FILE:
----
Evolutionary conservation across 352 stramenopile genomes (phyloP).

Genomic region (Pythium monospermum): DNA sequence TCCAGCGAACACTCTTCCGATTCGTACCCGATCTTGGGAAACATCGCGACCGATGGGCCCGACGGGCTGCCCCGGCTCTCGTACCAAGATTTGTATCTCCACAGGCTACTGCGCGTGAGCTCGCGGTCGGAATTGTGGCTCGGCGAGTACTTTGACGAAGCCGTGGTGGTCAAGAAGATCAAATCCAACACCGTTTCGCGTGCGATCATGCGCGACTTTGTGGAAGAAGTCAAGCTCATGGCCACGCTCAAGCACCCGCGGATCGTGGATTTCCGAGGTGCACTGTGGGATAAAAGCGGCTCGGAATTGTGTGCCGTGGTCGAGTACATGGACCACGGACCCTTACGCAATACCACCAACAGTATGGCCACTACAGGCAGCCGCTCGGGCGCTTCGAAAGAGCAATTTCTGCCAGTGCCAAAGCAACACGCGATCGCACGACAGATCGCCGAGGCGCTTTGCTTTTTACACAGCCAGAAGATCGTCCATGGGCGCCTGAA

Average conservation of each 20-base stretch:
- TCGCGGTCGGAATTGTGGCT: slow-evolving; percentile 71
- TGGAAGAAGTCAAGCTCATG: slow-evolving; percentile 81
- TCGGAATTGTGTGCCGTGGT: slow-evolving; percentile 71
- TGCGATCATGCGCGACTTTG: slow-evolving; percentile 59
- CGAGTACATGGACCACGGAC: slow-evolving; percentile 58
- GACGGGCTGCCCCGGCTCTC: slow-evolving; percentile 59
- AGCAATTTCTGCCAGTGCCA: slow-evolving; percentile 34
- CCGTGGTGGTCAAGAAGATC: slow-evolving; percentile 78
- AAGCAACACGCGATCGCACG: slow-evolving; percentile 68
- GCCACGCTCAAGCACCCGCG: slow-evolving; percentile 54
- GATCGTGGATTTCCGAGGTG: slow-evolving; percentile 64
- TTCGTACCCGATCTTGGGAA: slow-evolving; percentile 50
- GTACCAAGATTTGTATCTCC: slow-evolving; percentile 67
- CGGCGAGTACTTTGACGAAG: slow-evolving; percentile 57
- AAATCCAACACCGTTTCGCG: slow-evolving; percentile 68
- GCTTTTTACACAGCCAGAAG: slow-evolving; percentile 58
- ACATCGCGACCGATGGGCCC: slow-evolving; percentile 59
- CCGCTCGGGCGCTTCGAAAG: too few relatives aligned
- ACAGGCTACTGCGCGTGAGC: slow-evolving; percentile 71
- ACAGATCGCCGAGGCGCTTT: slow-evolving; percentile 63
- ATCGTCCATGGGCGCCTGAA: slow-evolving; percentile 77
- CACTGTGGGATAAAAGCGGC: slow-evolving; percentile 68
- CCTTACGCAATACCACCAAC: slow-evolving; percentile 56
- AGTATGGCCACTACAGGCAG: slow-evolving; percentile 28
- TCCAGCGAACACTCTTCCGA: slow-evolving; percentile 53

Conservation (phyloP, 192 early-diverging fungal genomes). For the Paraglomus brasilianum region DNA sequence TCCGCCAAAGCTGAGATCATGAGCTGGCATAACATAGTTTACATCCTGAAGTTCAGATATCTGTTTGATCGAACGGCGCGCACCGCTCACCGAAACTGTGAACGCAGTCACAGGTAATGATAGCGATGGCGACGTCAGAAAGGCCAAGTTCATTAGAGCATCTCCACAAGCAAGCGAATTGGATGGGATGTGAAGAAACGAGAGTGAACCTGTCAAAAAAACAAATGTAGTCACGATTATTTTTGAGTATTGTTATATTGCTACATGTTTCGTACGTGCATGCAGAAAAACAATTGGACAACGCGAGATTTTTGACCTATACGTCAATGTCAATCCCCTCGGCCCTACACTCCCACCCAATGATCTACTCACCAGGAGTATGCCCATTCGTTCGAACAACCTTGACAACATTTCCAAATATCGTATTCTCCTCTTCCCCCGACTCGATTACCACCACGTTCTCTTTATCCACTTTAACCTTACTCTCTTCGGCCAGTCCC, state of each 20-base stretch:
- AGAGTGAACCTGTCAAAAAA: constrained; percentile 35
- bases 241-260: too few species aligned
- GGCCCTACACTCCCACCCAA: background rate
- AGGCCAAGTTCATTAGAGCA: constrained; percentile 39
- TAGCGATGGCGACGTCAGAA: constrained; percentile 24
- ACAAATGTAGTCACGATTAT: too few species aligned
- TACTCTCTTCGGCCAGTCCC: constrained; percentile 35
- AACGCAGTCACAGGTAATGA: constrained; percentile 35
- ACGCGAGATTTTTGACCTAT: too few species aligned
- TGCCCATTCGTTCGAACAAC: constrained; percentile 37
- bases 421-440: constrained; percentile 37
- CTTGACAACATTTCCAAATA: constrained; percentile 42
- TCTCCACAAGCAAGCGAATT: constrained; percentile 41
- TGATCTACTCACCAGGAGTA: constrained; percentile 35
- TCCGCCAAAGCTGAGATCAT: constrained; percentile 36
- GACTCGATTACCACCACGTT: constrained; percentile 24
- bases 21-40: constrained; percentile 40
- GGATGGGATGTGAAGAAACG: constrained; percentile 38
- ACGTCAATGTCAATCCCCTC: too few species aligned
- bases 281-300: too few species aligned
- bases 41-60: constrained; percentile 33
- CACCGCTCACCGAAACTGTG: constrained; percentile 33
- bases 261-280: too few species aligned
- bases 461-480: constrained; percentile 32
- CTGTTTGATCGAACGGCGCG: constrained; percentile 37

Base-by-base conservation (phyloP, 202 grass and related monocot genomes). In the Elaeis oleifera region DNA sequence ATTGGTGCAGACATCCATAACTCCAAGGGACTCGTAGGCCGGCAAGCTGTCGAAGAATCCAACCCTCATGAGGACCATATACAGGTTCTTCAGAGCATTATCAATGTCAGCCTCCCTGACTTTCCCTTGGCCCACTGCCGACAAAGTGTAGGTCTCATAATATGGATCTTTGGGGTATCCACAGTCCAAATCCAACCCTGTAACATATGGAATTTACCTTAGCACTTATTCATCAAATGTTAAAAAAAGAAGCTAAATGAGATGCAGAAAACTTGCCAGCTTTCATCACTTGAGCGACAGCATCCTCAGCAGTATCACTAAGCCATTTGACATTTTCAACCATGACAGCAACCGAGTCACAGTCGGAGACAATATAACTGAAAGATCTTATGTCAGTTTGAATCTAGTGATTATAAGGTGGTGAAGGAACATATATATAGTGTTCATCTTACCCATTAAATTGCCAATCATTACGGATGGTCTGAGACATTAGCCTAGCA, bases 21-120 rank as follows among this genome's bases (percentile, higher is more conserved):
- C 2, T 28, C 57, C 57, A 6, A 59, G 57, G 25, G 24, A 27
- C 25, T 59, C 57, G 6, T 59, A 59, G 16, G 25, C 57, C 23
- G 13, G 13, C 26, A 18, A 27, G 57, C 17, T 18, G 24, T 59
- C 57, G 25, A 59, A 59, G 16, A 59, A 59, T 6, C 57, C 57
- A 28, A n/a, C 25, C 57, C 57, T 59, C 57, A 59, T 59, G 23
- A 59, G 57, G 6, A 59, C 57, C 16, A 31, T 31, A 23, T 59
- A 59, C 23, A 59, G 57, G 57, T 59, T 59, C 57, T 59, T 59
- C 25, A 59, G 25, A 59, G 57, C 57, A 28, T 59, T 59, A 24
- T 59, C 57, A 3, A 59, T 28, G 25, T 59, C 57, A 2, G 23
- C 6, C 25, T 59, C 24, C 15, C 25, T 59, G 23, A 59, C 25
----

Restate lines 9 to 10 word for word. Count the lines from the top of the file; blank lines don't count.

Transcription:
- GACGGGCTGCCCCGGCTCTC: slow-evolving; percentile 59
- AGCAATTTCTGCCAGTGCCA: slow-evolving; percentile 34